In Canada, newspapers, like the queen, still reign

After last week’s announcement that a Toronto evening newspaper is slated to launch in September, another bit of good cheer made the Canadian news. Yesterday, New Brunswick Inc. printed a French weekly newspaper called L’Étoile after a successful relaunch, bringing 100,000 copies of the paper to French-speakers throughout the eastern province.

The paper will provide local news for free to all cities in the province, which previously received their own French weeklies. But L’Étoile’s redesign now consolidates these weeklies, giving readers a common front page and region-specific inside sections.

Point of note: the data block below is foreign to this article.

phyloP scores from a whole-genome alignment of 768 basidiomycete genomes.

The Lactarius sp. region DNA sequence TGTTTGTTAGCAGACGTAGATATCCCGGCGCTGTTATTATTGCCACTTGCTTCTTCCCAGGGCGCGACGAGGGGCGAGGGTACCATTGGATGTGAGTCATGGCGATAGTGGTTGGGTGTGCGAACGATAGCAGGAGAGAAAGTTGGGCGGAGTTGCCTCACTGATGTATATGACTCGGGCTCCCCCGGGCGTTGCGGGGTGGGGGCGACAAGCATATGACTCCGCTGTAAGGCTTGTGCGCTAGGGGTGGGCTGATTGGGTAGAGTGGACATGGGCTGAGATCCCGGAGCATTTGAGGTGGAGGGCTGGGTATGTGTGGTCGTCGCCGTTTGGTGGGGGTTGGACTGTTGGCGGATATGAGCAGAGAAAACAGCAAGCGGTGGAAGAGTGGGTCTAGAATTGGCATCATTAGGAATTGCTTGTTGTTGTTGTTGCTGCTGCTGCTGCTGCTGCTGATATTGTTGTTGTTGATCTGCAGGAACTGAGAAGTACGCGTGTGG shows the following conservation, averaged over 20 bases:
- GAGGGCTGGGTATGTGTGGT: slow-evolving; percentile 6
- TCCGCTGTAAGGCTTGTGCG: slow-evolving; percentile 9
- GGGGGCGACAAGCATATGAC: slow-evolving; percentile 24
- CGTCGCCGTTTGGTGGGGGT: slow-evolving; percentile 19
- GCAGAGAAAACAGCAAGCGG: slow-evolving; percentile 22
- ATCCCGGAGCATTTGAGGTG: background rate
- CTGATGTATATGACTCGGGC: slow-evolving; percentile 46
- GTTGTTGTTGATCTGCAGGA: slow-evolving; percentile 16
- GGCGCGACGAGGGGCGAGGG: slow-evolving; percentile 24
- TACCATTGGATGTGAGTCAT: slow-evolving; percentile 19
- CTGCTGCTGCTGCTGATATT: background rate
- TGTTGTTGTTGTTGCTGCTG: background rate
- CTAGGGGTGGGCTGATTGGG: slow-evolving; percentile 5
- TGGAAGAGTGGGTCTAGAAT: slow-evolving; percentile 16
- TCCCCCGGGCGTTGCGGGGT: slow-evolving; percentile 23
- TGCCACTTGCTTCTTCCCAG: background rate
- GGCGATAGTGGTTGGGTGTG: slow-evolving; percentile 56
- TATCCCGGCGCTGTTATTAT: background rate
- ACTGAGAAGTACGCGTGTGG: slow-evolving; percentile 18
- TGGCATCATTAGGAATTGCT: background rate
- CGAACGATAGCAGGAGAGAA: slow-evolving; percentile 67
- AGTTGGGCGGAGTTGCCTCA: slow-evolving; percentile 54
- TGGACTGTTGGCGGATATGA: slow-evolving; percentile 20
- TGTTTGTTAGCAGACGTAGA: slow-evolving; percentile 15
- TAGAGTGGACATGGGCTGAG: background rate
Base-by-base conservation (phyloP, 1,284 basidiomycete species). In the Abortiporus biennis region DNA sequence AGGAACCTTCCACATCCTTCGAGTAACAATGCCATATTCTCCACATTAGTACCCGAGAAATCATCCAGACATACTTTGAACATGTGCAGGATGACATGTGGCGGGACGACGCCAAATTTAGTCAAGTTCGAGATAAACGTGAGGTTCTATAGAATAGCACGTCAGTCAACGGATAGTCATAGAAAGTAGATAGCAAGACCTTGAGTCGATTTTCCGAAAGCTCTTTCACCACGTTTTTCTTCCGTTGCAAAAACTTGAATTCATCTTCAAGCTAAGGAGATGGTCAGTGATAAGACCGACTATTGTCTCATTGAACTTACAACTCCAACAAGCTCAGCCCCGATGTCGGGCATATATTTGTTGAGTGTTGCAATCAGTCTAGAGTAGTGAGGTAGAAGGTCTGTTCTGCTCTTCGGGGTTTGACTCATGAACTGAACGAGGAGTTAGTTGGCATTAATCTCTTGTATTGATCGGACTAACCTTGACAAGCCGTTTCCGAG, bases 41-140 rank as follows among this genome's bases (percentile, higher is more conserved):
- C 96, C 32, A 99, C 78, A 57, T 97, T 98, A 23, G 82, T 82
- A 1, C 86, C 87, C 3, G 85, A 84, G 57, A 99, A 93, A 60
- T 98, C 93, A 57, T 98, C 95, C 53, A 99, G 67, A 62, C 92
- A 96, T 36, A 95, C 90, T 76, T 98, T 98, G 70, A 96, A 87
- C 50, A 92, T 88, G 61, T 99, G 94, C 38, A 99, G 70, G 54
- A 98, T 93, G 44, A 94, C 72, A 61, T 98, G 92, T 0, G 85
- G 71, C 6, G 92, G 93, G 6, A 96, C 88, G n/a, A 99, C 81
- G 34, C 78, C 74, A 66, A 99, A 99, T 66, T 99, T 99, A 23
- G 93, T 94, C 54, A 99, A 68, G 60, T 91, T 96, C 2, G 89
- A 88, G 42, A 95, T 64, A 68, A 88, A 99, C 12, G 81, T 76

With the newspaper industry in decline, these types of free, targeted publications seem to hold more promise to publishers, even in the US. A Texas-based political newspaper will be released next month, and The Banner in Boston, a paper that covers minority issues often ignored by mainstream media, relaunches today after suspending print on July 9.

Said Peter Peacock, the director of circulation for New Brunswich Inc.:

I think it’s about taking a brand and strengthening it across the whole area so it becomes recognized, rather than small individual brands that only have pockets of recognition. We’re hoping we can leverage the benefit to our advertising community by doing this, but it also has a broader appeal to our consumers.

At least Canada understands the value of print, even if they still call the queen of England their legal head of state and their dollar coin a “loonie.”


One response to “In Canada, newspapers, like the queen, still reign

  1. Hello. Thank you for this great info! Keep up the good job!

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